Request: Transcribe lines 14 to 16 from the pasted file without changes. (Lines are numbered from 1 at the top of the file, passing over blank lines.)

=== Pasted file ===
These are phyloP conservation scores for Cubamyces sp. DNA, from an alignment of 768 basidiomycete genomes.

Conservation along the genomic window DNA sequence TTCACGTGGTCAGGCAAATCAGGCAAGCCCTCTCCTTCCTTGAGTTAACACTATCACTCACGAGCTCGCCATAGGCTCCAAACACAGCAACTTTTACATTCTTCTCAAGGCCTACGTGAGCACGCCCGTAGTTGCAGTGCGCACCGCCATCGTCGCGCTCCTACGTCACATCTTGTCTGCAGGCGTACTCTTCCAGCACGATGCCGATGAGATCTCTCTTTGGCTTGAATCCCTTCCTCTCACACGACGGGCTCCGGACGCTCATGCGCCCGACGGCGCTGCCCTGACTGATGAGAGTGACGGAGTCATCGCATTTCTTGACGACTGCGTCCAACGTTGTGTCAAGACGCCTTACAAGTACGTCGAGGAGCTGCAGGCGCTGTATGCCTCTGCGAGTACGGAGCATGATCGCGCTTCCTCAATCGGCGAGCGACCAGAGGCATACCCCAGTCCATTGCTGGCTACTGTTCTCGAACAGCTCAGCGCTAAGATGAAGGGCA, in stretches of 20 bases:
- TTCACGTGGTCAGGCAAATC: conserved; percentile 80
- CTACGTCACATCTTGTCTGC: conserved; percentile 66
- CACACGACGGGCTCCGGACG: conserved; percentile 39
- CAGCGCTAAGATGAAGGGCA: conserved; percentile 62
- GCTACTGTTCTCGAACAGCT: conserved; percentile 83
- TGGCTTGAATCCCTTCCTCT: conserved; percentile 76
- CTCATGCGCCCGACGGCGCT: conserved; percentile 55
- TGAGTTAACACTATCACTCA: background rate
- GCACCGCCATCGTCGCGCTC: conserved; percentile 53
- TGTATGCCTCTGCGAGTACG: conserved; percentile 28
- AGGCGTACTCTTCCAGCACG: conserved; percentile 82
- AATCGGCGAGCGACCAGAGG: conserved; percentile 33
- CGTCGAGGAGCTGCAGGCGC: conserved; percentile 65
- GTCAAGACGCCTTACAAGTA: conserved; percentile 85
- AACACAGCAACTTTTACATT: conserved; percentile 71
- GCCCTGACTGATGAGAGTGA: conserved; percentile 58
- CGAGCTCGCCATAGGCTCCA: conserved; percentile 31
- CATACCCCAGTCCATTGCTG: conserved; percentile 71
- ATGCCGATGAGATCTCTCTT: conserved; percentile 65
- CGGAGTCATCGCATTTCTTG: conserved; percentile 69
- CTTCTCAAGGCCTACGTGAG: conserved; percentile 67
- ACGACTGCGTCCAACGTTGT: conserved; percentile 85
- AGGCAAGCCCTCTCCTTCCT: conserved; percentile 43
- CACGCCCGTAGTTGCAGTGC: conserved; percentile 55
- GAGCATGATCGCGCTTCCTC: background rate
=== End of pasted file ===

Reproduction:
- AATCGGCGAGCGACCAGAGG: conserved; percentile 33
- CGTCGAGGAGCTGCAGGCGC: conserved; percentile 65
- GTCAAGACGCCTTACAAGTA: conserved; percentile 85